Court Upholds Horry County Flow Control
By Paul Gable
The ruling dismissed the 2009 lawsuit by Sandlands LLC and Express Disposal Service challenging the legality of a county ordinance requiring all solid waste generated within Horry County be disposed of at the Horry County Solid Waste Authority landfill off Hwy 90.
If a private company had this type of monopoly control of any industry, it would be ruled illegal and broken up. Since it’s a government established monopoly, the federal court system has seen fit to allow this type of monopoly control to continue.
The ruling sets up what could be an interesting legislative fight in Columbia in response to the government monopoly. Bills to close the loophole in the state’s Solid Waste Policy Management Act that has allowed this monopoly to be established will be considered again in the new legislative session.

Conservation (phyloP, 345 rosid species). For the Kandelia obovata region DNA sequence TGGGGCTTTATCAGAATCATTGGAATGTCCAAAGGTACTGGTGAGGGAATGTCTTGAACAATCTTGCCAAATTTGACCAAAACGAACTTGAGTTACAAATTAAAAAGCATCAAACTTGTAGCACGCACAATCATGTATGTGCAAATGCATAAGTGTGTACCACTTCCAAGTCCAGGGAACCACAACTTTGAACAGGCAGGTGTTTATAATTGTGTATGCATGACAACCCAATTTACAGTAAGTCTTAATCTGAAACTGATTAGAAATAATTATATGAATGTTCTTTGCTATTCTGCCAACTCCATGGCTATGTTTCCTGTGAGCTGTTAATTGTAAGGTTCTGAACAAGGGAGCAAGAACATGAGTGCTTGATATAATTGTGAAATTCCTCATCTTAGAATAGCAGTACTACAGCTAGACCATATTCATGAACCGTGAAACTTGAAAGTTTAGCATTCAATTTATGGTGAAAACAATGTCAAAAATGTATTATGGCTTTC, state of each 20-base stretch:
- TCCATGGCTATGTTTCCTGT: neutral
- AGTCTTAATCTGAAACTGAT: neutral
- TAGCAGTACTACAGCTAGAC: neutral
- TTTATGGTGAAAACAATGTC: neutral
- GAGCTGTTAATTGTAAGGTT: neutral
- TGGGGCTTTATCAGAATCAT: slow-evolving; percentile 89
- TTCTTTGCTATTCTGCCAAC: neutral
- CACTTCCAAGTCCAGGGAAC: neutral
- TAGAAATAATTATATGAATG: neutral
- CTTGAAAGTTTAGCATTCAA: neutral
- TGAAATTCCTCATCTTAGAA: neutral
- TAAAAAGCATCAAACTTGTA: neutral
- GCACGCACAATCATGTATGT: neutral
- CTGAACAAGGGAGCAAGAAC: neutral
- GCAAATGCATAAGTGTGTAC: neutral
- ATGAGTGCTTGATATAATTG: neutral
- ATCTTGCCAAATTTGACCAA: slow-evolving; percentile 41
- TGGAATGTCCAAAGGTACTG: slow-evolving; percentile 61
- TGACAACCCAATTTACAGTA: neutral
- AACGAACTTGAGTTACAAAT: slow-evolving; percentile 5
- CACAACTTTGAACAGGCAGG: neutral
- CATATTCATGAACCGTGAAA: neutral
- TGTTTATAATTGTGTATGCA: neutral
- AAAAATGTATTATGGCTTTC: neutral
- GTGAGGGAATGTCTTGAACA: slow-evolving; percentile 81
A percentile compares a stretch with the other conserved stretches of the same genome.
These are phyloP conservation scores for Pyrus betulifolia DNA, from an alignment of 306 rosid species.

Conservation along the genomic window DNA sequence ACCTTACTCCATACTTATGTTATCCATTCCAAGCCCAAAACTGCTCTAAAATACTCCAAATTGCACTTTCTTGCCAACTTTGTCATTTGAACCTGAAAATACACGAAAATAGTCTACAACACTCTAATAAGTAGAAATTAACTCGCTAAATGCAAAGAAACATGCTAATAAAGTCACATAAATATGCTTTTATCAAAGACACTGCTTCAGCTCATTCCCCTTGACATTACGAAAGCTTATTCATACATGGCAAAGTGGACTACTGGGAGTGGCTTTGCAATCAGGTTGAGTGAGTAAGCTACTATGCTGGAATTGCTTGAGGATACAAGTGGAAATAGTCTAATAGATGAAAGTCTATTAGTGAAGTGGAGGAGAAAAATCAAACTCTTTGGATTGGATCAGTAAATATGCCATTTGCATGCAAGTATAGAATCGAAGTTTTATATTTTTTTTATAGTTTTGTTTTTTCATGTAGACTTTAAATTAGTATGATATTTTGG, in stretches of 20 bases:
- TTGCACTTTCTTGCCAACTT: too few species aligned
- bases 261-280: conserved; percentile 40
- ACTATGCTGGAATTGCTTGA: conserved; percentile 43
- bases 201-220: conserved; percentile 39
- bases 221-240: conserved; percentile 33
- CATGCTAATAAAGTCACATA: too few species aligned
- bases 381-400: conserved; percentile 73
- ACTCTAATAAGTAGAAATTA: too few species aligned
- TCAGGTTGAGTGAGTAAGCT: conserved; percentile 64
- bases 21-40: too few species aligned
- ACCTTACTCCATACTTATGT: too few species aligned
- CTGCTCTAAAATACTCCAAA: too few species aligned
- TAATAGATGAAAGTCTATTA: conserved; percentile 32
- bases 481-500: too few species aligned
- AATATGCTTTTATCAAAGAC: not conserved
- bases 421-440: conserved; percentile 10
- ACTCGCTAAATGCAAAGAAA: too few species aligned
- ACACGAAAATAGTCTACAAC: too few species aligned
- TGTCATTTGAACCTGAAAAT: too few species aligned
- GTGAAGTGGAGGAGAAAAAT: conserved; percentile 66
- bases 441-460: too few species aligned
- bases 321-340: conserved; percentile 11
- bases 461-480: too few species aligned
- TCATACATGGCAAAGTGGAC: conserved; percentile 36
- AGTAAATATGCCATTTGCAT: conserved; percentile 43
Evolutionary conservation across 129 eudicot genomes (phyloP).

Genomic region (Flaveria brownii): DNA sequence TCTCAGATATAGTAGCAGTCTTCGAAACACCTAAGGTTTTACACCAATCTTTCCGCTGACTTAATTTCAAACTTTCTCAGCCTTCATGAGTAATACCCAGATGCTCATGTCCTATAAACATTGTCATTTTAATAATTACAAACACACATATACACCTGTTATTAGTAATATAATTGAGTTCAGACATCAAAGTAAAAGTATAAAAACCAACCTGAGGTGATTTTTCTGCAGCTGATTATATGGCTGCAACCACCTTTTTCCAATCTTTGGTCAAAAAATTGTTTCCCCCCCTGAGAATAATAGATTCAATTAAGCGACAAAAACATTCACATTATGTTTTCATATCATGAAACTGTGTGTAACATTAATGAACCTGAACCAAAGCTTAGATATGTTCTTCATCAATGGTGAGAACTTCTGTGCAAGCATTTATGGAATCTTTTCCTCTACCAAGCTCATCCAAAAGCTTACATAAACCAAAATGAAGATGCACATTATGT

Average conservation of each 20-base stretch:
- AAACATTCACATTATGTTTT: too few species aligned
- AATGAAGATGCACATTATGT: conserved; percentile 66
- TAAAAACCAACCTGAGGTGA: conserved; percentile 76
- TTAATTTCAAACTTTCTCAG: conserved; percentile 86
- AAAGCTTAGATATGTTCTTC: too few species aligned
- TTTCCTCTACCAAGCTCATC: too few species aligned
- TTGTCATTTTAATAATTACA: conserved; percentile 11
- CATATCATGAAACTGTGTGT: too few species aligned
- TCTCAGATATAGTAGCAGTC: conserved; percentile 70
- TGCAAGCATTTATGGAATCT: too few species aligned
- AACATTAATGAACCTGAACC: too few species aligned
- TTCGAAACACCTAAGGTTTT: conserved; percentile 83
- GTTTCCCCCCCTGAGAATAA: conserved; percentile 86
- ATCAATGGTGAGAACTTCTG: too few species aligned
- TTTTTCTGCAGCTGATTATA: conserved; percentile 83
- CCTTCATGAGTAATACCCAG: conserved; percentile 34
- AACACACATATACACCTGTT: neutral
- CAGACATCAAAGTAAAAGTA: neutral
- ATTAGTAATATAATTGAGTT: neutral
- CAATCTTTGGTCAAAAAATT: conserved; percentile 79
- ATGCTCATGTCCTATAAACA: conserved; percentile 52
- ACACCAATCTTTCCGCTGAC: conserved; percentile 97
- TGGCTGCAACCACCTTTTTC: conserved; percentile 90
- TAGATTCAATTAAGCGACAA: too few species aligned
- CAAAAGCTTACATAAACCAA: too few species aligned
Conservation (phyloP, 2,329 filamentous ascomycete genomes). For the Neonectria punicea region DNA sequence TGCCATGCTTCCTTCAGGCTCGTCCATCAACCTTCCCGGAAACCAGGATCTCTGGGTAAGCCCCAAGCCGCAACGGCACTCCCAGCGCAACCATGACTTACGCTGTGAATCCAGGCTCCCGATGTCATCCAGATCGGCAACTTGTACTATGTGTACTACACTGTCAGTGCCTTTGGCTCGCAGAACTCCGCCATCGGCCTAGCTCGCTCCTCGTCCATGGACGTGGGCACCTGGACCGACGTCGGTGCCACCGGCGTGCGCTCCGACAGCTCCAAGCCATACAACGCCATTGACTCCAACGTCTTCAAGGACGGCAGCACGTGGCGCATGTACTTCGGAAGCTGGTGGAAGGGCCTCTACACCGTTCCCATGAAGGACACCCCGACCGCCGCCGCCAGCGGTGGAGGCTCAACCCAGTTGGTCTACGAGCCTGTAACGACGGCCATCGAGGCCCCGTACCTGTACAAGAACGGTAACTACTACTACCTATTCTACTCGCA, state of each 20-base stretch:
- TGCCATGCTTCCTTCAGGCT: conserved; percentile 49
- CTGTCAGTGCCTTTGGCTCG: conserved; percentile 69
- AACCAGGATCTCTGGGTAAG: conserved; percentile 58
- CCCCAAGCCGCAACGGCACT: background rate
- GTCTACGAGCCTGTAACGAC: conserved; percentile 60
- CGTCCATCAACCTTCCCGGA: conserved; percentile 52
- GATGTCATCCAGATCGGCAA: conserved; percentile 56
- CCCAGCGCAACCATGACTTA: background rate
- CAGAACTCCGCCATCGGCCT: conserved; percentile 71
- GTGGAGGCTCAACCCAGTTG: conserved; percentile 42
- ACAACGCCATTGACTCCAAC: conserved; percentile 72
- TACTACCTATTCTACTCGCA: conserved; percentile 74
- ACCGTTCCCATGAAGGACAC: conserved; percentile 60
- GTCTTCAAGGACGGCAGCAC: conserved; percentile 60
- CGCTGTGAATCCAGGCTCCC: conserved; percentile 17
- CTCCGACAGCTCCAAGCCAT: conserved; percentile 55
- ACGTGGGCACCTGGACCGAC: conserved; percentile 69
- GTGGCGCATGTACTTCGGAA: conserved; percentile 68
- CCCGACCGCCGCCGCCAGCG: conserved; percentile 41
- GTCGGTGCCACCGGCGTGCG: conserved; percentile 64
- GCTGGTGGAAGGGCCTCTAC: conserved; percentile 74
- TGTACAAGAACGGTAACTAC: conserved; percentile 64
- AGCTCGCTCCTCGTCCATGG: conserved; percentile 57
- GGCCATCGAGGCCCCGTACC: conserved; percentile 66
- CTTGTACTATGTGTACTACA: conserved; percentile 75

While the SWA and the handful of senators it controls managed to keep similar legislation from receiving final passage by the S.C. General Assembly during the last legislative session, the fight will begin anew this month.
The SWA is a rather amorphous organization, sometimes calling itself an independent, private non-profit corporation, other times an extension of county government. One thing is certain, its budget is included as a section of the Horry County budget, operating as enterprise fund exactly like the Horry County Department of Airports, which is a sub-division of county government.
During the two years of the last legislative cycle, the SWA, according to its own check register, spent $865,000 with a North Myrtle Beach lobbying firm and another nearly $500,000 with a public relations firm.
This is public money, approximately 10 percent of the SWA’s operating budget, spent on lobbying and image building rather than services for the public.
And you wonder why government monopolies work to the detriment of the citizens they, supposedly, serve?